Paying the price for truly active management.

The relatively high fees charged for hedge funds may cause some of your clients to have second thoughts about investing in them.

Who can blame them? Accustomed to paying an average 0.7% for long-term investment products, they can perhaps be excused for initially balking at fees that typically run from 1% to 2% of asset value plus 10% to as much as 25% of gains. In addition, fees for fund-of-funds hedge fund products add another layer of fees for doing the considerable job of sorting through all the hedge funds to create portfolios of hedge funds.

The relatively high fees as a portion of committed capital clearly do not alienate all investors. Indeed, the popularity of these investments is growing strongly, particularly now that some are offered to investors with as little as $25,000 to put in such a fund. Estimates are that the number of hedge funds is now reaching 6,000 with nearly $600 billion in assets, an increase of some 25% in the number of funds and 50% in the assets invested in them over just the last year.

If your clients are considering joining the ranks of those investors, you will, of course, need to examine carefully such aspects as the fund's investment management process, the amount of risk your clients can take and what proportion hedge funds should occupy in the portfolio. But if you have done that and fees are the only aspect keeping your clients from joining those investors, you may advise them to think again.

A study Russell Investment Group recently conducted shows that, for the most part, the higher fees charged by hedge fund managers are indeed justified. In it, Russell concludes that investors are receiving the active management for which they are paying.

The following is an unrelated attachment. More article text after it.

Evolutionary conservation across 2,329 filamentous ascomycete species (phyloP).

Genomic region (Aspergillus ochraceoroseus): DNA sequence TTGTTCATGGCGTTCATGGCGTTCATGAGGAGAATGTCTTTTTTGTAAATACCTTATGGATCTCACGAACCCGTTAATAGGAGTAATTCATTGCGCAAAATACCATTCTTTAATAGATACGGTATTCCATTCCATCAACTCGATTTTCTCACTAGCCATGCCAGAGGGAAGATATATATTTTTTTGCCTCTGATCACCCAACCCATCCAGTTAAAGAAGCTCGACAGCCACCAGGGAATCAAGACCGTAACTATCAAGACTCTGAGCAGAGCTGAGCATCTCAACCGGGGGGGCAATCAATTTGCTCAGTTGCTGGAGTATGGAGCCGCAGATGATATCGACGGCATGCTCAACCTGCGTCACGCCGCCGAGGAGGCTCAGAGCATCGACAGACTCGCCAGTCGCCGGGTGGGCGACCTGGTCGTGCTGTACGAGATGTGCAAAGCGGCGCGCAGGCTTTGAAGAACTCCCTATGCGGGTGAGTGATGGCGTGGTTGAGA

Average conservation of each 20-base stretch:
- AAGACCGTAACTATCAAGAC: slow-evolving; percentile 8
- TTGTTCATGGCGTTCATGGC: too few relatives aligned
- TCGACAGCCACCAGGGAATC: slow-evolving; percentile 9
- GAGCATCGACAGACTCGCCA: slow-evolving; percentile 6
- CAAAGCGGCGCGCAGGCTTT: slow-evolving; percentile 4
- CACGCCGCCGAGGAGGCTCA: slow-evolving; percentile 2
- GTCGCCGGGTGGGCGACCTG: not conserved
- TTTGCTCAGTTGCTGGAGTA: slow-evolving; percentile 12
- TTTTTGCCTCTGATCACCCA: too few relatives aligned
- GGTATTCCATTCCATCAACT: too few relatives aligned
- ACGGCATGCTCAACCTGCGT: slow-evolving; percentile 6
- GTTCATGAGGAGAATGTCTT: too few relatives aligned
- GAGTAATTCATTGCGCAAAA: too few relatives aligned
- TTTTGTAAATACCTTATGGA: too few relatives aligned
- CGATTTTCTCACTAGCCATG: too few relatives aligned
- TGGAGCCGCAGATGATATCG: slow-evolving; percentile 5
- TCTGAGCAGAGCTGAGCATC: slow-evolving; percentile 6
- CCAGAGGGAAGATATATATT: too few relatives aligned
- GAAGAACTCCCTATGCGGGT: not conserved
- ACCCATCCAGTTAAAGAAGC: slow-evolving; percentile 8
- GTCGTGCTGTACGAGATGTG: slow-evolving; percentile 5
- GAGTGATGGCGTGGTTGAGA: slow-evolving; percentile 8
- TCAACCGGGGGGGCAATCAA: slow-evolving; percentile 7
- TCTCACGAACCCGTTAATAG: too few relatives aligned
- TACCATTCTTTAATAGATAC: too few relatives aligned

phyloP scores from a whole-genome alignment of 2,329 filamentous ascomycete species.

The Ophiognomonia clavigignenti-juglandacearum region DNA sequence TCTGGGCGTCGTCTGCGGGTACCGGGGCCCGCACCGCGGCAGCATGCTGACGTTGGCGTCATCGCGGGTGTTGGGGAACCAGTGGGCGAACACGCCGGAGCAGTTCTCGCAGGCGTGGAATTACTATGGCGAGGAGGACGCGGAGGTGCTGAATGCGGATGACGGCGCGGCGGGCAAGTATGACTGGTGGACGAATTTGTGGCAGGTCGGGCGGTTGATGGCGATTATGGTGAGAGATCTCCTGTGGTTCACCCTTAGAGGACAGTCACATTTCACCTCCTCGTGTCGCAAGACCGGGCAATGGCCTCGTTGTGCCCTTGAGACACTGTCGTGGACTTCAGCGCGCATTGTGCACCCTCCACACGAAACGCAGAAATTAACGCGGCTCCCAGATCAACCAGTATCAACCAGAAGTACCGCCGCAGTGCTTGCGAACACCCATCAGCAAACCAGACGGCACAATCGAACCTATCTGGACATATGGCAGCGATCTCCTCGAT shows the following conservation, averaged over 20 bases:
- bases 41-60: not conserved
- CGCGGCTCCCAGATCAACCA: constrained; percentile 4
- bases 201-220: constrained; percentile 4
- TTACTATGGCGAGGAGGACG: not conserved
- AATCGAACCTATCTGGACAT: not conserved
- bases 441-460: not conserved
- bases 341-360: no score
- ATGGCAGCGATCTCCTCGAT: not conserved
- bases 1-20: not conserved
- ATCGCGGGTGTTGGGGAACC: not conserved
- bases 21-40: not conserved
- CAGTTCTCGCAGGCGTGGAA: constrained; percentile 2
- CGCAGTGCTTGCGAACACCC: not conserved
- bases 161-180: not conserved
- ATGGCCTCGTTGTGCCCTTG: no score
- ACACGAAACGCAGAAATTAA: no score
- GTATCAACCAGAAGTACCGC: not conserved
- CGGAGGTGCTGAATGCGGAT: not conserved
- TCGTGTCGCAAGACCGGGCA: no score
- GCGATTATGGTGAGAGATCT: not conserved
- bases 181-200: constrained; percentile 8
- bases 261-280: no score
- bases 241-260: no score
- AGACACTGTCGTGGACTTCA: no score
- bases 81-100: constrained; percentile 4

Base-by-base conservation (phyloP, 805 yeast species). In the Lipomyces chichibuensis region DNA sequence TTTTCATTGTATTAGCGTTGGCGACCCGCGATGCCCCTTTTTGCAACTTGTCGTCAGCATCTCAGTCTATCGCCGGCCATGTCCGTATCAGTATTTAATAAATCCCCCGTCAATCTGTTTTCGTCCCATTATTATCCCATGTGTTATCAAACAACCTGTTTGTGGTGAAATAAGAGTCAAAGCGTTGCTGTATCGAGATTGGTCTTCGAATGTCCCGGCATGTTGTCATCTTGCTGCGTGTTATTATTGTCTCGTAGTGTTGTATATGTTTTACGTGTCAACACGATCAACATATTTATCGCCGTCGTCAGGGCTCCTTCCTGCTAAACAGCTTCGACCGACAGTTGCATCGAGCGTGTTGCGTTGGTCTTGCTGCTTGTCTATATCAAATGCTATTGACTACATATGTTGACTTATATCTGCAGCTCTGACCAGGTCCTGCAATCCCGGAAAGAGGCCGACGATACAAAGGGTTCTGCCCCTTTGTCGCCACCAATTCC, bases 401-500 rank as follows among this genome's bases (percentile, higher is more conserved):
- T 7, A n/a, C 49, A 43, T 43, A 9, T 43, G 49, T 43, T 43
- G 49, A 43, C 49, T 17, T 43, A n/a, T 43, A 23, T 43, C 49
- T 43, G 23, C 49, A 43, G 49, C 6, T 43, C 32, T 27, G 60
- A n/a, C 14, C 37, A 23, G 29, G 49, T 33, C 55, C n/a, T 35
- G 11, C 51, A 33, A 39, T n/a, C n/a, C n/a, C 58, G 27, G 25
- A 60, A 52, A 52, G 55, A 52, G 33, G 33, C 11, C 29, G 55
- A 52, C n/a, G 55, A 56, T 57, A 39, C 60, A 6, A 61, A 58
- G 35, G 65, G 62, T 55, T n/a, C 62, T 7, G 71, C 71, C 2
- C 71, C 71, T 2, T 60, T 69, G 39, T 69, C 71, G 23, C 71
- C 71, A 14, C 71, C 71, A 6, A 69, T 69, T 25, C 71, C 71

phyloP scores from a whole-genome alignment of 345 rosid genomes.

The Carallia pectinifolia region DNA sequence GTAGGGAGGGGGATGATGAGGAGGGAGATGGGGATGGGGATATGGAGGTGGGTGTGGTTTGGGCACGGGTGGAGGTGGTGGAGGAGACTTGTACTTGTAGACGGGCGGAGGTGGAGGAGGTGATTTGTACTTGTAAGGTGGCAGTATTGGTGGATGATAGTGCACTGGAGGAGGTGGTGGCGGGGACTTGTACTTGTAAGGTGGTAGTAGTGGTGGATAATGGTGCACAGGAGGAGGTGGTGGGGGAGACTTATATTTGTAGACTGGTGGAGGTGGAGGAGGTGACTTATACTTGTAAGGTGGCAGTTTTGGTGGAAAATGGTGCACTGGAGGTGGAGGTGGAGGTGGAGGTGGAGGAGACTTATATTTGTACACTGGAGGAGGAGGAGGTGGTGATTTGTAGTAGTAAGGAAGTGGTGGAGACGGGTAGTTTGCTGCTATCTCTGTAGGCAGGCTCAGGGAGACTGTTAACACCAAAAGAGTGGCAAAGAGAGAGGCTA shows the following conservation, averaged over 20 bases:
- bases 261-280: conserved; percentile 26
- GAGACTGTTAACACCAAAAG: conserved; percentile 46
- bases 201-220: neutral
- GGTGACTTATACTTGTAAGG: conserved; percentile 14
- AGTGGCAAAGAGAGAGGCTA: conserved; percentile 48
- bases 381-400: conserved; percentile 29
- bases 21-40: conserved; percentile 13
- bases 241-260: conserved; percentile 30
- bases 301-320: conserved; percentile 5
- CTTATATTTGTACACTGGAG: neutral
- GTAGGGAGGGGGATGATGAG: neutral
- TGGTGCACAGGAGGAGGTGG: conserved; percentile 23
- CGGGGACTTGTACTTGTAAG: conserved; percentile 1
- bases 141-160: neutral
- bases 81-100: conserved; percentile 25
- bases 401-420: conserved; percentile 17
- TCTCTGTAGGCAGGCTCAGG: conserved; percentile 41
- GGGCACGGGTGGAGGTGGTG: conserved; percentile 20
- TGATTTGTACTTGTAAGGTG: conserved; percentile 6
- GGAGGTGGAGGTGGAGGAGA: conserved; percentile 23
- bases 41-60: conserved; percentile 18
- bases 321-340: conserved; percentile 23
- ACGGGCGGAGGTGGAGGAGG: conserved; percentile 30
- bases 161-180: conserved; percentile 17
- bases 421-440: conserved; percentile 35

The study did not attempt to assess the quality of the active management involved in hedge funds, nor did it look at the safety of hedge funds or such aspects as volatility, expectations of return and excess return, or investment style. It only attempted to assess the fee structure.

As a basis for our study, we compared hedge fund fees with those charged for long-only funds. We did so because, for the most part, investors accept that the fees charged on long-only fees are justified. By comparing them with hedge-fund fees we would obtain an indication of the degree to which they could be said to be acceptable.

In order to make the comparison, we determined the degree of active management that hedge fund managers devote to their products compared with that practiced by managers of long-only funds. We reasoned that once we knew how much active management was involved, we could assess the fee structure. In other words, the higher exposure to active management may justify a higher fee.

A way to assess the degree to which long-only funds are actively managed is to compare them with their benchmarks, which, of course, are unmanaged. To construct the active portion, we compared the degree of weight assigned each holding in the portfolio with that of the holding in the benchmark.

Clearly if the weights are all the same, the portfolio would essentially be an index fund and would not be actively managed. It follows, too, that the greater the number of stocks in the fund that are weighted differently than the benchmark, the greater the degree of active management that has been exercised when compiling the fund.

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